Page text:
SNAKEBITES: Little hope of cure for the most vulnerable

17 days to go before last batch for only proven safe and effective antivenom to treat snakebites from different types of snakes across Sub-Saharan Africa expires at the end of June

Monday, June 13, 2016 — Dear media colleagues,

You will recall Doctors Without Borders (MSF) raising alarm in September 2015 about snakebites as being a major killer and while the world’s health community remains trapped in in-action, thousands of people continue to die or risk permanent disability.

Every year 5 million people are bitten by snakes worldwide with 1 in 10 risking death or permanent disability. Of these, about 30 000 people in Sub-Saharan Africa die from snakebite – roughly the equivalent of the number of deaths from meningitis annually.

We also warned that the only proven safe and effective antivenom to treat snakebites from different types of snakes across Sub-Saharan Africa, Fav-Afrique, will soon be unavailable as the last batch expires at the end of this month. Fav Afrique is produced by a French pharmaceutical company Sanofi.

Now, just 17 days from expiry, MSF once again calls for action to tackle snakebite as a global health emergency instead of a lingering neglected public health issue it remains today.

At MSF, we will have to adapt the way we treat our patients once the FAV-Afrique expires, but we are uncertain what impact the treatment will have.  

We are calling on governments and health bodies to provide safe, effective and affordable treatments urgently since treatment is very costly and not available to those who need it most.

For snakebite victims in South Sudan like Nyekuony (35) and Nyajinma  (6), getting treatment remains a struggle and this is just symptomatic of a wide crisis. It can cost up to US$250 (R3,796) to treat one patient from a snakebite - an equivalent of two years’ salary for some people.

Today we share with you Nyekuony and Nyajinma’s stories to highlight the urgency of the situation and show what many people grapple with in order to access treatment for this neglected health condition.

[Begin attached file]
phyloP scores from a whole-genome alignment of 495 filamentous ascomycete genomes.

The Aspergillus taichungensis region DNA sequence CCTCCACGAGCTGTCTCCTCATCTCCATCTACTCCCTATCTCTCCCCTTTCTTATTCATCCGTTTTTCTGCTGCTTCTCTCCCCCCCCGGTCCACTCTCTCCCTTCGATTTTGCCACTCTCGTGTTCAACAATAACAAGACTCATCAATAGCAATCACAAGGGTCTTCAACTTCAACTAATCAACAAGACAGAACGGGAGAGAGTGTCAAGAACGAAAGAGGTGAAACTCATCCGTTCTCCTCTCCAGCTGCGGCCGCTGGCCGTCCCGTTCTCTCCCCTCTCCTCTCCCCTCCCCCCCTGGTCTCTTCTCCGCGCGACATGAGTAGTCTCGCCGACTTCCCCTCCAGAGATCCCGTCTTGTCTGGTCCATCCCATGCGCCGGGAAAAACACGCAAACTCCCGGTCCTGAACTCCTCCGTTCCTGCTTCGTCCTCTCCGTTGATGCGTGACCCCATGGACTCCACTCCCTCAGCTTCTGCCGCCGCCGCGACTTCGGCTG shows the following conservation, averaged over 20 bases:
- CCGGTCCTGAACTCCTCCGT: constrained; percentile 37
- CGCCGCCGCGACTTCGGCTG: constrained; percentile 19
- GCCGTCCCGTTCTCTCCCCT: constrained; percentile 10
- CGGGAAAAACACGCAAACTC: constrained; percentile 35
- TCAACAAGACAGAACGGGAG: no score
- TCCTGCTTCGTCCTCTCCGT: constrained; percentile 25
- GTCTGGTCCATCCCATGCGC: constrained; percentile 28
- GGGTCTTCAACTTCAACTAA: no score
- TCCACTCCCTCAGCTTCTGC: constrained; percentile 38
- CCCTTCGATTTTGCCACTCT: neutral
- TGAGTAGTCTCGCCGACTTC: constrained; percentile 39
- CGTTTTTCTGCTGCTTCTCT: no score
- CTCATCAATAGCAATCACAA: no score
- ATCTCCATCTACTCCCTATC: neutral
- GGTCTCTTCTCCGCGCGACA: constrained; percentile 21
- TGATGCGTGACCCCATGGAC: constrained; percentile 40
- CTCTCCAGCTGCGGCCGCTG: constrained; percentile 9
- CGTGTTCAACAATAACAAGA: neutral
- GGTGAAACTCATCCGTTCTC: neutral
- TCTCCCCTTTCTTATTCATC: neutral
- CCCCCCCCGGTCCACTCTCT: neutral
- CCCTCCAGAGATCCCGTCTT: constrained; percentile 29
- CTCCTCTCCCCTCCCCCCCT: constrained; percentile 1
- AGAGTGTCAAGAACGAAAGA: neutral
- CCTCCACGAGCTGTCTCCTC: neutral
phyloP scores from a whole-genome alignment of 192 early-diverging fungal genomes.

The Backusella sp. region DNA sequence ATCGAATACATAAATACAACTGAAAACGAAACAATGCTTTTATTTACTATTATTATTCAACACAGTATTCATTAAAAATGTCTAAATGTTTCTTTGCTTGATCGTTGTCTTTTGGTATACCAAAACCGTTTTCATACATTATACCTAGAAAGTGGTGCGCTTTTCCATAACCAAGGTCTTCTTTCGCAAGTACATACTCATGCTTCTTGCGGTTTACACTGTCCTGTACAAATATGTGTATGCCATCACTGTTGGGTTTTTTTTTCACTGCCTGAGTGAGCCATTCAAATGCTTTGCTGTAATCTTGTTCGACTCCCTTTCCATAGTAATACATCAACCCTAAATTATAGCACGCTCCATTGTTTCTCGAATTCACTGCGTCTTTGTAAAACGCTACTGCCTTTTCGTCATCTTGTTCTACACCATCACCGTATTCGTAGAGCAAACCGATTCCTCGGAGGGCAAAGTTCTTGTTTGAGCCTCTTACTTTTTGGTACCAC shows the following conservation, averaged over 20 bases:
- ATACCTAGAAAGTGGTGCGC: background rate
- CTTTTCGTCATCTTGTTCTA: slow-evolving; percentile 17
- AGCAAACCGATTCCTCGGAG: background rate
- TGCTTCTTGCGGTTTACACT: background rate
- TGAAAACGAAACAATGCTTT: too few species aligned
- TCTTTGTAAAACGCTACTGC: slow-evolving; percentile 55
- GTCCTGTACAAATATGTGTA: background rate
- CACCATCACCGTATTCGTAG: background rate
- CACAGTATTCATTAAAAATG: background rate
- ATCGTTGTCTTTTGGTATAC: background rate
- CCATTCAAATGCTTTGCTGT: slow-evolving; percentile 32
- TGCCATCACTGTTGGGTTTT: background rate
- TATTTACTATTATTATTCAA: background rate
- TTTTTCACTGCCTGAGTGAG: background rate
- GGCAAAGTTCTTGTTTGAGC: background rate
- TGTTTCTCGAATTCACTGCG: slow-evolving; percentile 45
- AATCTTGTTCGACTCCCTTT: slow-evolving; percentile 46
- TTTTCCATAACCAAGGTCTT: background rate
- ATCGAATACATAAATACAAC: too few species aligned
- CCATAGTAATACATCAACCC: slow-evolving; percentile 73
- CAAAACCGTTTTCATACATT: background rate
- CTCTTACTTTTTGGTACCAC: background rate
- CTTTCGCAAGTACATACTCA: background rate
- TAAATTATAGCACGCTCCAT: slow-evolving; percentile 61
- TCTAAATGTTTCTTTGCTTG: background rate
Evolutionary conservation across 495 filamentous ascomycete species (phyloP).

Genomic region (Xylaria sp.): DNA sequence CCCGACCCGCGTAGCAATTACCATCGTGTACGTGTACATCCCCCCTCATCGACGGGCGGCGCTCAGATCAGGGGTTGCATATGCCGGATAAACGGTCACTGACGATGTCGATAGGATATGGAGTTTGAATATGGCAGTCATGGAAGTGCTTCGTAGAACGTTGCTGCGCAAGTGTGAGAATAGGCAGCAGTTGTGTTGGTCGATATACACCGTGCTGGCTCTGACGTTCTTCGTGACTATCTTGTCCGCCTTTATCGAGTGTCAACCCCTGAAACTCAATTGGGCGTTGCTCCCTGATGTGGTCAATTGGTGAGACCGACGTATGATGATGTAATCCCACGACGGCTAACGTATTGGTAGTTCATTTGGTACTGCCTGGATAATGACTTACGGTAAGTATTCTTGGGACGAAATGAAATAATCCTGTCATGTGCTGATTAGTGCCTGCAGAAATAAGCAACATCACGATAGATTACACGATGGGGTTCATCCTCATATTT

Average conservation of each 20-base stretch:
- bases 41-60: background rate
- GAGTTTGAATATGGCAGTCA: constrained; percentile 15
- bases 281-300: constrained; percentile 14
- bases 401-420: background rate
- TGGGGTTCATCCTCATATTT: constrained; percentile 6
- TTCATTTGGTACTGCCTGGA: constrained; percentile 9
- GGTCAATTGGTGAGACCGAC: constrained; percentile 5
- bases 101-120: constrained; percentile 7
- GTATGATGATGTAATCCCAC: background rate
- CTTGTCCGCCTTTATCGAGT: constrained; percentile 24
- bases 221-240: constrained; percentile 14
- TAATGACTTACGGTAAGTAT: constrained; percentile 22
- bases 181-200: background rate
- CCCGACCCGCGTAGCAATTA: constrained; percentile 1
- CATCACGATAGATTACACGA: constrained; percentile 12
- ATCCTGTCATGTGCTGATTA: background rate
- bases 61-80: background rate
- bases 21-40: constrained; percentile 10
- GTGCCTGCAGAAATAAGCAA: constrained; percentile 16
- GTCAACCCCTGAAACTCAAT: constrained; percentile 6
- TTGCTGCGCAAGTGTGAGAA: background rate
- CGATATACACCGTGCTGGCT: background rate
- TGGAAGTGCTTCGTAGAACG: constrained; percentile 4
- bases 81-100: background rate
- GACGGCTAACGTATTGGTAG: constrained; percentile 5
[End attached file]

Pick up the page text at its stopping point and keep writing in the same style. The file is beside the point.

Regards

Angela 

Banywich Bone, 18 ans, was reffered to Agok From Mayom, where MSF runs a primary health center. He was bitten by a snake three years ago, while he was sleeping at home. When he arrived in the hospital, he presented an infected wound for which doctors blame the snake bite. His left leg had necrotic tissus and pain, the wound was infected and MSF surgeon had to amputate the leg above the knee. Photographer: Pierre-Yves Bernard
The Egyptian cobra (Naja haje) is a species of cobra found in Africa. It is one of the largest cobra species native to Africa. Photographer: Gabriel Martinez
A boy, with an amputated leg due to lack of access to care after being bitten by a snake, on the banks of the Pibor River in Jonglei State. Up to 75 per cent of people cannot access even the most basic healthcare in South Sudan. Apart from a small Ministry of Health facility in Pibor town, MSF is the only primary healthcare provider for over 160,000 people in this part of Jonglei State. Photographer: Cédric Gerbehaye
Akuel, 48, was bitten twice in his right leg by a sawscaled viper whilst digging his garden. 6 hours later he came to the MSF hospital in Agok, with a painful swelling. He received injections of anti venom and anti tetanos. Without this his life would have been in danger. Photographer: Pierre-Yves Bernard
Nyekuony, 35, lost her foot and lower leg due a a snakebite that was not treated on time. Two years after being bitten, her flesh and bone had started to rot, eating away at her foot. The MSF surgeon at the Agok hospital had to amputate her leg to avoid further damage. Photographer: Alexandra Malm